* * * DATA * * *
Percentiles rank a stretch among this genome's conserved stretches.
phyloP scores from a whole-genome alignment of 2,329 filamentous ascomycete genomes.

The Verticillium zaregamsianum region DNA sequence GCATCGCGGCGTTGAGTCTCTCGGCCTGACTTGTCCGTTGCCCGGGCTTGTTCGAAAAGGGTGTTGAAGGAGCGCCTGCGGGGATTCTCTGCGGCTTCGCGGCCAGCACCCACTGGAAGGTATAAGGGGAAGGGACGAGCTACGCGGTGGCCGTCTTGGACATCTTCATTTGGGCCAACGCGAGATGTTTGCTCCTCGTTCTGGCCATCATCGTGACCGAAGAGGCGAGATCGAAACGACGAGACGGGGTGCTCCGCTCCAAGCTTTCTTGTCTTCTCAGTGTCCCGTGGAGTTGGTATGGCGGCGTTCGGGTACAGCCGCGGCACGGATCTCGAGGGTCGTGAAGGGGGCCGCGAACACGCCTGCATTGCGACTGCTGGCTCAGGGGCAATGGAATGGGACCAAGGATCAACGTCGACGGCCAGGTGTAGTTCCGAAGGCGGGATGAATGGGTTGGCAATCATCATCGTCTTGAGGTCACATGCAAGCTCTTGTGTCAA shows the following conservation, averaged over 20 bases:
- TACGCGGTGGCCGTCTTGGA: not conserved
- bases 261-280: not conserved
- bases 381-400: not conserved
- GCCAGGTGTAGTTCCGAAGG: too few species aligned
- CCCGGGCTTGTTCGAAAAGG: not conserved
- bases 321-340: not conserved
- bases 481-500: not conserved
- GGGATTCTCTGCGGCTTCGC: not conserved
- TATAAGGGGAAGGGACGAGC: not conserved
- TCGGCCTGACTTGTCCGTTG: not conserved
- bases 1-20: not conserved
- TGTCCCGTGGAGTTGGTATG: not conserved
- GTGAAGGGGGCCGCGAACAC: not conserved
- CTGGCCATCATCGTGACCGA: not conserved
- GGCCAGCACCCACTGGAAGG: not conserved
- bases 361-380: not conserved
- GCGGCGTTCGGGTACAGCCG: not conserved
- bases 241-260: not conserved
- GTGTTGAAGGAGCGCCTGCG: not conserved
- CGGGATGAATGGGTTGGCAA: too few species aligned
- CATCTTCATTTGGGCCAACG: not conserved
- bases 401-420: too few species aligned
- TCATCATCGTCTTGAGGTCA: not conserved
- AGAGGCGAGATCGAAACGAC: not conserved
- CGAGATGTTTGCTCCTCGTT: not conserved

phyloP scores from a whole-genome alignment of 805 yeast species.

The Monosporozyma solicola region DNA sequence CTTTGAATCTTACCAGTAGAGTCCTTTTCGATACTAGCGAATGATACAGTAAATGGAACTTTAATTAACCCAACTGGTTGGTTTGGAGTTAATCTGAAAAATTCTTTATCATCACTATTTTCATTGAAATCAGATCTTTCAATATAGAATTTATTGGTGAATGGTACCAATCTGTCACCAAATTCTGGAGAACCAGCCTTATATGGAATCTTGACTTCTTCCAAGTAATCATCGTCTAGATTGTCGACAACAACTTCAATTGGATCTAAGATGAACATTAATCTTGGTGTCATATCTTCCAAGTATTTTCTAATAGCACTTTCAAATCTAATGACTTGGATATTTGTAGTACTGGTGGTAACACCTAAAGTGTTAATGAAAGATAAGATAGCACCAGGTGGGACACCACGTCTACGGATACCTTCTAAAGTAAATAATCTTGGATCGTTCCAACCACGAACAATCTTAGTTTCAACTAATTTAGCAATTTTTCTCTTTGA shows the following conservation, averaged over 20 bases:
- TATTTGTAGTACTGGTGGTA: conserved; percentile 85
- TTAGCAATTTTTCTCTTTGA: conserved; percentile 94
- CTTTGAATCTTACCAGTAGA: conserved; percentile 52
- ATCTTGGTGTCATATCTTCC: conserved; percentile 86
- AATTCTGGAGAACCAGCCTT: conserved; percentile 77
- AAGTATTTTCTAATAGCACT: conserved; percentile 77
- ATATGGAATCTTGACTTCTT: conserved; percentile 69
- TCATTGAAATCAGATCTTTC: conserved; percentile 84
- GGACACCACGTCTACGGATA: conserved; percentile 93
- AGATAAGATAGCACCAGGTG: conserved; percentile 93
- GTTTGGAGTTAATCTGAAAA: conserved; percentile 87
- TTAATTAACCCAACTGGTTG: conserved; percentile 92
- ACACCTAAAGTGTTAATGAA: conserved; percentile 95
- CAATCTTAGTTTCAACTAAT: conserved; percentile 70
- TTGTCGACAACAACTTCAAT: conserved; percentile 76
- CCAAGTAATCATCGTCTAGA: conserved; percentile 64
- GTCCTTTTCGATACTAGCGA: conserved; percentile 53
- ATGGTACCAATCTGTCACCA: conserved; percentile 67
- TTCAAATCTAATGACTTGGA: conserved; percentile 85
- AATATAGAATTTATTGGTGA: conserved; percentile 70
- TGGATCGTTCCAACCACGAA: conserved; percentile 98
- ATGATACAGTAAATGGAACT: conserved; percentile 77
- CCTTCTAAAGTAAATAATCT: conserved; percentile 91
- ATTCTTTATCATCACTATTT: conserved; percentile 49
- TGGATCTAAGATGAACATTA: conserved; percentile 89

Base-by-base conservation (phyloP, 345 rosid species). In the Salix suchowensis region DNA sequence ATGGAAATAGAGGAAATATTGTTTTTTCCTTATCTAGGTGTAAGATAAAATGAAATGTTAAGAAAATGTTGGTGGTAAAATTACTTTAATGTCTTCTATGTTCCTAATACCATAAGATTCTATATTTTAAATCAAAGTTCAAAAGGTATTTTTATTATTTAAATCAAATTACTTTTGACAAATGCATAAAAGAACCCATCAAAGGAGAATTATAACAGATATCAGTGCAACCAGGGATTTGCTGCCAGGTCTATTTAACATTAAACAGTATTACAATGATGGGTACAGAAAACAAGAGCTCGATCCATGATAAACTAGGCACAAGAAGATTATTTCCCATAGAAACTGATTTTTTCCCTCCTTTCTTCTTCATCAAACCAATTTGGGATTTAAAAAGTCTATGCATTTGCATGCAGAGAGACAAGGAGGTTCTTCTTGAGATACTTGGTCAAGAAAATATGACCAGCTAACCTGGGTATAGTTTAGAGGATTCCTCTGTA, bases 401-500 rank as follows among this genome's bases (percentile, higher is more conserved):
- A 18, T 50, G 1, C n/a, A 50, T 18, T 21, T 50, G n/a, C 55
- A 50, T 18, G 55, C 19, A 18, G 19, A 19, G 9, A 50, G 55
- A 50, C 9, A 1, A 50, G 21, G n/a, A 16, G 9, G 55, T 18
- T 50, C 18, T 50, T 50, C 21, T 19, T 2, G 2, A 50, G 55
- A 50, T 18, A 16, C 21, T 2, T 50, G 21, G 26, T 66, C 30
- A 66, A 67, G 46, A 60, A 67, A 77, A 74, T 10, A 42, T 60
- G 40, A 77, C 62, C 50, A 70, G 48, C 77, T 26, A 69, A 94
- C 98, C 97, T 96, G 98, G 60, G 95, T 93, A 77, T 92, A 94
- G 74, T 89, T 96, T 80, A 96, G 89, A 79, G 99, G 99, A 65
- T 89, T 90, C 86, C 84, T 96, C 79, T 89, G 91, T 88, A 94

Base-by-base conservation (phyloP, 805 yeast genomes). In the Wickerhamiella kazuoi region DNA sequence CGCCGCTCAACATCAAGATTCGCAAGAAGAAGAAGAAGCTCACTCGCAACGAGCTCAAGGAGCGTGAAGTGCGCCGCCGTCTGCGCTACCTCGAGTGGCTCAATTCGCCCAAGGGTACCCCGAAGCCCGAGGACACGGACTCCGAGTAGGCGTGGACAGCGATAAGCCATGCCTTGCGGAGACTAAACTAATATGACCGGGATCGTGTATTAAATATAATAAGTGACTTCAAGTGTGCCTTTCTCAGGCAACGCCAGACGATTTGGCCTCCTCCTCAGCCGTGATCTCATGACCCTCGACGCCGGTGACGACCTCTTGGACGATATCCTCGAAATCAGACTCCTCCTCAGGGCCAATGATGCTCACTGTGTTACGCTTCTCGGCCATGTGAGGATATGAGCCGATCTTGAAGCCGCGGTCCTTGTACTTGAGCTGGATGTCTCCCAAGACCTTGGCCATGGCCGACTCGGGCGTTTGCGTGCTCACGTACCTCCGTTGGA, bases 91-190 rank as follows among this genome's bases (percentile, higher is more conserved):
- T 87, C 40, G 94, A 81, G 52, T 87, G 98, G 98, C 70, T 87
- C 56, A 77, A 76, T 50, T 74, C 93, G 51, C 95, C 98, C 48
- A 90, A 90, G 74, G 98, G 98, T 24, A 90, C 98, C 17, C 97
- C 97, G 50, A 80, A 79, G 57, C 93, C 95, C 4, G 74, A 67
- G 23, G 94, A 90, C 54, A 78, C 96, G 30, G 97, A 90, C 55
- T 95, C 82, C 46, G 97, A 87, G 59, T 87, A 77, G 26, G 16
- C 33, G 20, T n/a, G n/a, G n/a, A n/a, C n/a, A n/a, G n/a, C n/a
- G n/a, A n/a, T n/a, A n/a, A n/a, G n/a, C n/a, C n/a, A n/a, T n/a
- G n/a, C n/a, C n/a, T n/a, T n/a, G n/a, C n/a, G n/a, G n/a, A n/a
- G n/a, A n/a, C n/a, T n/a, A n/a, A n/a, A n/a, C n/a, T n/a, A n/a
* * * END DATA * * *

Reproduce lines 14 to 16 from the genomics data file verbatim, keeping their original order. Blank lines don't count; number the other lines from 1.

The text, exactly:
- bases 1-20: not conserved
- TGTCCCGTGGAGTTGGTATG: not conserved
- GTGAAGGGGGCCGCGAACAC: not conserved